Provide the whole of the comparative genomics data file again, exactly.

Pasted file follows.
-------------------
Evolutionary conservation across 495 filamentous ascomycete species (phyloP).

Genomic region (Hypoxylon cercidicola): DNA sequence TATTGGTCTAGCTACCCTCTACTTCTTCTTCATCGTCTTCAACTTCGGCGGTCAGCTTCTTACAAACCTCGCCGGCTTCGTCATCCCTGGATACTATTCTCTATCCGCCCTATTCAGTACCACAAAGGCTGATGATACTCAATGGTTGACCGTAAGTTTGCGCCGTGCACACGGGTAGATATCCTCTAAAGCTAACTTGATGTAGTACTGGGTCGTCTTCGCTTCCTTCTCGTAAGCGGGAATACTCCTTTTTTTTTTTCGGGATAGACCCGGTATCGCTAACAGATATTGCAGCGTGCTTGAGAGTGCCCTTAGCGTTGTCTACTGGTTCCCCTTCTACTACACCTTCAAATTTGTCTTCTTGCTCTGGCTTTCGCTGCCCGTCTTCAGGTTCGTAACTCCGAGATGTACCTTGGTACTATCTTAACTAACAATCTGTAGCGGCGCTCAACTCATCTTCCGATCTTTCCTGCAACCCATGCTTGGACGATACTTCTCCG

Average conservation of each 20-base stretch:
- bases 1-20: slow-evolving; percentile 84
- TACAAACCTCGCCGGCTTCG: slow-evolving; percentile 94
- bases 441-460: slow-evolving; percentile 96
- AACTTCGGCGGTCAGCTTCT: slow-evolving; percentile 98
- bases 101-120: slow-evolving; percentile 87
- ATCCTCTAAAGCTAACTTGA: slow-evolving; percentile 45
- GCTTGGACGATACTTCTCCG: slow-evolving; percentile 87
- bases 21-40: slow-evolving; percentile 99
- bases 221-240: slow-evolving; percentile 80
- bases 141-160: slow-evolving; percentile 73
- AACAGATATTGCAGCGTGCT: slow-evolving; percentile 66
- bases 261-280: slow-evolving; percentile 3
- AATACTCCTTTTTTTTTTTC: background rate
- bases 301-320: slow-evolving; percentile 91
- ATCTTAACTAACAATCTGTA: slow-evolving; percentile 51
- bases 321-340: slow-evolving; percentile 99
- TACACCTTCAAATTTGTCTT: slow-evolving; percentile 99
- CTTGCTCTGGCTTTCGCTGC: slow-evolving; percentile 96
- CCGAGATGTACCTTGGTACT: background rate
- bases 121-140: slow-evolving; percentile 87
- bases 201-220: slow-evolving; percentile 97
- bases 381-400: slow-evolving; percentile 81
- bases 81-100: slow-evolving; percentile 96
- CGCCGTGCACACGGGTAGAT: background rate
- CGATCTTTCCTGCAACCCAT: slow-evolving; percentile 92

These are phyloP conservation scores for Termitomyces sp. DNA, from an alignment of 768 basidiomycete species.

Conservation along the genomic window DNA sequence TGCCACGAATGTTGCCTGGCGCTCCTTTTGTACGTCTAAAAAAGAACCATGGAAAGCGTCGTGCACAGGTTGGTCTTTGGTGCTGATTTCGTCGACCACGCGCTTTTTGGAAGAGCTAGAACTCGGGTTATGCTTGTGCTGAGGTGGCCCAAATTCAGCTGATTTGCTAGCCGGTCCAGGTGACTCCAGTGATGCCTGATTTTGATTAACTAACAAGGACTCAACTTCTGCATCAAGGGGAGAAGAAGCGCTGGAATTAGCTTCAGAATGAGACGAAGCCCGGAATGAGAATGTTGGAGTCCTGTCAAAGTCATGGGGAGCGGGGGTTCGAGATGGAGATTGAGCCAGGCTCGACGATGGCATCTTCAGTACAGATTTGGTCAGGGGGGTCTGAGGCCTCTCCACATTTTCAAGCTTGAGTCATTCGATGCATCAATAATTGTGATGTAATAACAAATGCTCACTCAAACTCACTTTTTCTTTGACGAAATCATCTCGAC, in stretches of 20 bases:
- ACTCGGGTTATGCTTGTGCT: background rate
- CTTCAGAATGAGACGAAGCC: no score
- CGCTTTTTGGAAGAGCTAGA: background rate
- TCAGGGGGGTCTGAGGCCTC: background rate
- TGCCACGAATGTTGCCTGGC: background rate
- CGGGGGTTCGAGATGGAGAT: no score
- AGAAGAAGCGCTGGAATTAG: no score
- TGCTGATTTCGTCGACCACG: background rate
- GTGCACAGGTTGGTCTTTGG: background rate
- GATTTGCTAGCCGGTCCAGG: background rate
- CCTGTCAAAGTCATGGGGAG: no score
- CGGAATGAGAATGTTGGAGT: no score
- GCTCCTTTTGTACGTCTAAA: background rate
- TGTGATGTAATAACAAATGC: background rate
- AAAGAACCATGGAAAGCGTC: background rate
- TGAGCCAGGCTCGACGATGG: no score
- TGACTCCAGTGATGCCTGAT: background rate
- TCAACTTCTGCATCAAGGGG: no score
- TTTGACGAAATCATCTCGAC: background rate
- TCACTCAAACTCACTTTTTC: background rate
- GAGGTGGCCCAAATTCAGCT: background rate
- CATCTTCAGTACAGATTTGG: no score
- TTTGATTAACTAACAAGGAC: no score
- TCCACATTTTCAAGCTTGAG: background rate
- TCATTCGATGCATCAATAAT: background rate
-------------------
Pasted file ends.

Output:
Evolutionary conservation across 495 filamentous ascomycete species (phyloP).

Genomic region (Hypoxylon cercidicola): DNA sequence TATTGGTCTAGCTACCCTCTACTTCTTCTTCATCGTCTTCAACTTCGGCGGTCAGCTTCTTACAAACCTCGCCGGCTTCGTCATCCCTGGATACTATTCTCTATCCGCCCTATTCAGTACCACAAAGGCTGATGATACTCAATGGTTGACCGTAAGTTTGCGCCGTGCACACGGGTAGATATCCTCTAAAGCTAACTTGATGTAGTACTGGGTCGTCTTCGCTTCCTTCTCGTAAGCGGGAATACTCCTTTTTTTTTTTCGGGATAGACCCGGTATCGCTAACAGATATTGCAGCGTGCTTGAGAGTGCCCTTAGCGTTGTCTACTGGTTCCCCTTCTACTACACCTTCAAATTTGTCTTCTTGCTCTGGCTTTCGCTGCCCGTCTTCAGGTTCGTAACTCCGAGATGTACCTTGGTACTATCTTAACTAACAATCTGTAGCGGCGCTCAACTCATCTTCCGATCTTTCCTGCAACCCATGCTTGGACGATACTTCTCCG

Average conservation of each 20-base stretch:
- bases 1-20: slow-evolving; percentile 84
- TACAAACCTCGCCGGCTTCG: slow-evolving; percentile 94
- bases 441-460: slow-evolving; percentile 96
- AACTTCGGCGGTCAGCTTCT: slow-evolving; percentile 98
- bases 101-120: slow-evolving; percentile 87
- ATCCTCTAAAGCTAACTTGA: slow-evolving; percentile 45
- GCTTGGACGATACTTCTCCG: slow-evolving; percentile 87
- bases 21-40: slow-evolving; percentile 99
- bases 221-240: slow-evolving; percentile 80
- bases 141-160: slow-evolving; percentile 73
- AACAGATATTGCAGCGTGCT: slow-evolving; percentile 66
- bases 261-280: slow-evolving; percentile 3
- AATACTCCTTTTTTTTTTTC: background rate
- bases 301-320: slow-evolving; percentile 91
- ATCTTAACTAACAATCTGTA: slow-evolving; percentile 51
- bases 321-340: slow-evolving; percentile 99
- TACACCTTCAAATTTGTCTT: slow-evolving; percentile 99
- CTTGCTCTGGCTTTCGCTGC: slow-evolving; percentile 96
- CCGAGATGTACCTTGGTACT: background rate
- bases 121-140: slow-evolving; percentile 87
- bases 201-220: slow-evolving; percentile 97
- bases 381-400: slow-evolving; percentile 81
- bases 81-100: slow-evolving; percentile 96
- CGCCGTGCACACGGGTAGAT: background rate
- CGATCTTTCCTGCAACCCAT: slow-evolving; percentile 92

These are phyloP conservation scores for Termitomyces sp. DNA, from an alignment of 768 basidiomycete species.

Conservation along the genomic window DNA sequence TGCCACGAATGTTGCCTGGCGCTCCTTTTGTACGTCTAAAAAAGAACCATGGAAAGCGTCGTGCACAGGTTGGTCTTTGGTGCTGATTTCGTCGACCACGCGCTTTTTGGAAGAGCTAGAACTCGGGTTATGCTTGTGCTGAGGTGGCCCAAATTCAGCTGATTTGCTAGCCGGTCCAGGTGACTCCAGTGATGCCTGATTTTGATTAACTAACAAGGACTCAACTTCTGCATCAAGGGGAGAAGAAGCGCTGGAATTAGCTTCAGAATGAGACGAAGCCCGGAATGAGAATGTTGGAGTCCTGTCAAAGTCATGGGGAGCGGGGGTTCGAGATGGAGATTGAGCCAGGCTCGACGATGGCATCTTCAGTACAGATTTGGTCAGGGGGGTCTGAGGCCTCTCCACATTTTCAAGCTTGAGTCATTCGATGCATCAATAATTGTGATGTAATAACAAATGCTCACTCAAACTCACTTTTTCTTTGACGAAATCATCTCGAC, in stretches of 20 bases:
- ACTCGGGTTATGCTTGTGCT: background rate
- CTTCAGAATGAGACGAAGCC: no score
- CGCTTTTTGGAAGAGCTAGA: background rate
- TCAGGGGGGTCTGAGGCCTC: background rate
- TGCCACGAATGTTGCCTGGC: background rate
- CGGGGGTTCGAGATGGAGAT: no score
- AGAAGAAGCGCTGGAATTAG: no score
- TGCTGATTTCGTCGACCACG: background rate
- GTGCACAGGTTGGTCTTTGG: background rate
- GATTTGCTAGCCGGTCCAGG: background rate
- CCTGTCAAAGTCATGGGGAG: no score
- CGGAATGAGAATGTTGGAGT: no score
- GCTCCTTTTGTACGTCTAAA: background rate
- TGTGATGTAATAACAAATGC: background rate
- AAAGAACCATGGAAAGCGTC: background rate
- TGAGCCAGGCTCGACGATGG: no score
- TGACTCCAGTGATGCCTGAT: background rate
- TCAACTTCTGCATCAAGGGG: no score
- TTTGACGAAATCATCTCGAC: background rate
- TCACTCAAACTCACTTTTTC: background rate
- GAGGTGGCCCAAATTCAGCT: background rate
- CATCTTCAGTACAGATTTGG: no score
- TTTGATTAACTAACAAGGAC: no score
- TCCACATTTTCAAGCTTGAG: background rate
- TCATTCGATGCATCAATAAT: background rate